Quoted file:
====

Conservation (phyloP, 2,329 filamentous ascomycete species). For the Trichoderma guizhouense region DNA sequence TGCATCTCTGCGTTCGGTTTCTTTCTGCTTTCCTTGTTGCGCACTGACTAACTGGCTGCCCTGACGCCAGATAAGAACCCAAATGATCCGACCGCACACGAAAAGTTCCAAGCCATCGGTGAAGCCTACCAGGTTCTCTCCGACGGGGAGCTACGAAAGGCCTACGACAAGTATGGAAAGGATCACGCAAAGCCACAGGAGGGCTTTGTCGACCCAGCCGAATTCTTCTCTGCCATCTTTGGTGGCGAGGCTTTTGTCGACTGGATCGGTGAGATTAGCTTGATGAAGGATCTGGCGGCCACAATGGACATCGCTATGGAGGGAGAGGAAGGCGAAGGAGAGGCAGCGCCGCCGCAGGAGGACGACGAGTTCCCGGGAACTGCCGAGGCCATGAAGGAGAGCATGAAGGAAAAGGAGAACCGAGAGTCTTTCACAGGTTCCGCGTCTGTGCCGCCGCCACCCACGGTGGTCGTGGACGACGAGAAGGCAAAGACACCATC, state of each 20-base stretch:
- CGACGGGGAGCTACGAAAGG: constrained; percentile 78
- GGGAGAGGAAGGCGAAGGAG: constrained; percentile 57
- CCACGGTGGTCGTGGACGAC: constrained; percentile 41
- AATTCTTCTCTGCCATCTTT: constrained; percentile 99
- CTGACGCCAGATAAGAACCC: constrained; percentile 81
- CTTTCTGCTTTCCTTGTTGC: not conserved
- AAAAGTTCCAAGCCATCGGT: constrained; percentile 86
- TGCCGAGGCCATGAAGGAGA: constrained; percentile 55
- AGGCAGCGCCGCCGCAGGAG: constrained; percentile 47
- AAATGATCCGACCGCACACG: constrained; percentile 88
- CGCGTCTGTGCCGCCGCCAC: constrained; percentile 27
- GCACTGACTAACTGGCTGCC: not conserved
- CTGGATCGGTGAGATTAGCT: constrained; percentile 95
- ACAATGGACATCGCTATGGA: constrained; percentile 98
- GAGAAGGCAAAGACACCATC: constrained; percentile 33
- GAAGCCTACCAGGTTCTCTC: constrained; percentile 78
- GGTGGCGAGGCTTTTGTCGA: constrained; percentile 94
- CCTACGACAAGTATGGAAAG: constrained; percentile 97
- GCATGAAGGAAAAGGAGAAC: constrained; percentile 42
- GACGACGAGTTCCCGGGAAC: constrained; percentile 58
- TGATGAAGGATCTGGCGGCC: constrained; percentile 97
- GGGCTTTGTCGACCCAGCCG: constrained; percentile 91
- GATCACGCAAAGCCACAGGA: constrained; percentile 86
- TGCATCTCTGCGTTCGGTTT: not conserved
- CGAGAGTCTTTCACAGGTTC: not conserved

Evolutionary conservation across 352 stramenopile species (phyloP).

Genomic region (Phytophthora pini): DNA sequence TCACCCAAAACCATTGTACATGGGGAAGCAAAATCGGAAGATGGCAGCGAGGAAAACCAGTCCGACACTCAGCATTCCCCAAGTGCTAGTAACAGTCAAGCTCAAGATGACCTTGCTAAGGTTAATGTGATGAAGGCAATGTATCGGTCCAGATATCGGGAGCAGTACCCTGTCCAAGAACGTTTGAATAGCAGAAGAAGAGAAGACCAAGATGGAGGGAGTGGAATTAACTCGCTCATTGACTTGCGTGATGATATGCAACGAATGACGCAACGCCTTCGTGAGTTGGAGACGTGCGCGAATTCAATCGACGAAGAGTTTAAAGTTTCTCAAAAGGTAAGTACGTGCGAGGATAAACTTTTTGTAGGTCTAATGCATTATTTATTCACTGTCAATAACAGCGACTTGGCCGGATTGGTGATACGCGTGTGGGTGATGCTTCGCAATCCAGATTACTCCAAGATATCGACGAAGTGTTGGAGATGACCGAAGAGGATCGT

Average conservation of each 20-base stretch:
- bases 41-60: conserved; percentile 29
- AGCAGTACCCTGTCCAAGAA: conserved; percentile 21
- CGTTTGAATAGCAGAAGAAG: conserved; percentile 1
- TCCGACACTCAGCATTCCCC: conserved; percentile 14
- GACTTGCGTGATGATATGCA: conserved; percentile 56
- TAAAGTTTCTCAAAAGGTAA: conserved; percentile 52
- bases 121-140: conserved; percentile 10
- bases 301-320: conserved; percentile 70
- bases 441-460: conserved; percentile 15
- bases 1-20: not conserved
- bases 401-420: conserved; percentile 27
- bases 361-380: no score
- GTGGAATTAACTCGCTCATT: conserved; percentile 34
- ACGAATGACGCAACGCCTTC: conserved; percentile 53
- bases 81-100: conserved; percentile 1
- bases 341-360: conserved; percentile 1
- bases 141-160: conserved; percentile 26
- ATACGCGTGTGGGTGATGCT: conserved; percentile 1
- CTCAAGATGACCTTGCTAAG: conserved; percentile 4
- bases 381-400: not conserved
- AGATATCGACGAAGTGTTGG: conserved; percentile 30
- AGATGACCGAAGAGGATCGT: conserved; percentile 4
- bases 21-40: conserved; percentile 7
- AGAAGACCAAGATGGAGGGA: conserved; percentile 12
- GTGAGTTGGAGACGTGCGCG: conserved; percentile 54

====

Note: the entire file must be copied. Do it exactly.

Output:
Conservation (phyloP, 2,329 filamentous ascomycete species). For the Trichoderma guizhouense region DNA sequence TGCATCTCTGCGTTCGGTTTCTTTCTGCTTTCCTTGTTGCGCACTGACTAACTGGCTGCCCTGACGCCAGATAAGAACCCAAATGATCCGACCGCACACGAAAAGTTCCAAGCCATCGGTGAAGCCTACCAGGTTCTCTCCGACGGGGAGCTACGAAAGGCCTACGACAAGTATGGAAAGGATCACGCAAAGCCACAGGAGGGCTTTGTCGACCCAGCCGAATTCTTCTCTGCCATCTTTGGTGGCGAGGCTTTTGTCGACTGGATCGGTGAGATTAGCTTGATGAAGGATCTGGCGGCCACAATGGACATCGCTATGGAGGGAGAGGAAGGCGAAGGAGAGGCAGCGCCGCCGCAGGAGGACGACGAGTTCCCGGGAACTGCCGAGGCCATGAAGGAGAGCATGAAGGAAAAGGAGAACCGAGAGTCTTTCACAGGTTCCGCGTCTGTGCCGCCGCCACCCACGGTGGTCGTGGACGACGAGAAGGCAAAGACACCATC, state of each 20-base stretch:
- CGACGGGGAGCTACGAAAGG: constrained; percentile 78
- GGGAGAGGAAGGCGAAGGAG: constrained; percentile 57
- CCACGGTGGTCGTGGACGAC: constrained; percentile 41
- AATTCTTCTCTGCCATCTTT: constrained; percentile 99
- CTGACGCCAGATAAGAACCC: constrained; percentile 81
- CTTTCTGCTTTCCTTGTTGC: not conserved
- AAAAGTTCCAAGCCATCGGT: constrained; percentile 86
- TGCCGAGGCCATGAAGGAGA: constrained; percentile 55
- AGGCAGCGCCGCCGCAGGAG: constrained; percentile 47
- AAATGATCCGACCGCACACG: constrained; percentile 88
- CGCGTCTGTGCCGCCGCCAC: constrained; percentile 27
- GCACTGACTAACTGGCTGCC: not conserved
- CTGGATCGGTGAGATTAGCT: constrained; percentile 95
- ACAATGGACATCGCTATGGA: constrained; percentile 98
- GAGAAGGCAAAGACACCATC: constrained; percentile 33
- GAAGCCTACCAGGTTCTCTC: constrained; percentile 78
- GGTGGCGAGGCTTTTGTCGA: constrained; percentile 94
- CCTACGACAAGTATGGAAAG: constrained; percentile 97
- GCATGAAGGAAAAGGAGAAC: constrained; percentile 42
- GACGACGAGTTCCCGGGAAC: constrained; percentile 58
- TGATGAAGGATCTGGCGGCC: constrained; percentile 97
- GGGCTTTGTCGACCCAGCCG: constrained; percentile 91
- GATCACGCAAAGCCACAGGA: constrained; percentile 86
- TGCATCTCTGCGTTCGGTTT: not conserved
- CGAGAGTCTTTCACAGGTTC: not conserved

Evolutionary conservation across 352 stramenopile species (phyloP).

Genomic region (Phytophthora pini): DNA sequence TCACCCAAAACCATTGTACATGGGGAAGCAAAATCGGAAGATGGCAGCGAGGAAAACCAGTCCGACACTCAGCATTCCCCAAGTGCTAGTAACAGTCAAGCTCAAGATGACCTTGCTAAGGTTAATGTGATGAAGGCAATGTATCGGTCCAGATATCGGGAGCAGTACCCTGTCCAAGAACGTTTGAATAGCAGAAGAAGAGAAGACCAAGATGGAGGGAGTGGAATTAACTCGCTCATTGACTTGCGTGATGATATGCAACGAATGACGCAACGCCTTCGTGAGTTGGAGACGTGCGCGAATTCAATCGACGAAGAGTTTAAAGTTTCTCAAAAGGTAAGTACGTGCGAGGATAAACTTTTTGTAGGTCTAATGCATTATTTATTCACTGTCAATAACAGCGACTTGGCCGGATTGGTGATACGCGTGTGGGTGATGCTTCGCAATCCAGATTACTCCAAGATATCGACGAAGTGTTGGAGATGACCGAAGAGGATCGT

Average conservation of each 20-base stretch:
- bases 41-60: conserved; percentile 29
- AGCAGTACCCTGTCCAAGAA: conserved; percentile 21
- CGTTTGAATAGCAGAAGAAG: conserved; percentile 1
- TCCGACACTCAGCATTCCCC: conserved; percentile 14
- GACTTGCGTGATGATATGCA: conserved; percentile 56
- TAAAGTTTCTCAAAAGGTAA: conserved; percentile 52
- bases 121-140: conserved; percentile 10
- bases 301-320: conserved; percentile 70
- bases 441-460: conserved; percentile 15
- bases 1-20: not conserved
- bases 401-420: conserved; percentile 27
- bases 361-380: no score
- GTGGAATTAACTCGCTCATT: conserved; percentile 34
- ACGAATGACGCAACGCCTTC: conserved; percentile 53
- bases 81-100: conserved; percentile 1
- bases 341-360: conserved; percentile 1
- bases 141-160: conserved; percentile 26
- ATACGCGTGTGGGTGATGCT: conserved; percentile 1
- CTCAAGATGACCTTGCTAAG: conserved; percentile 4
- bases 381-400: not conserved
- AGATATCGACGAAGTGTTGG: conserved; percentile 30
- AGATGACCGAAGAGGATCGT: conserved; percentile 4
- bases 21-40: conserved; percentile 7
- AGAAGACCAAGATGGAGGGA: conserved; percentile 12
- GTGAGTTGGAGACGTGCGCG: conserved; percentile 54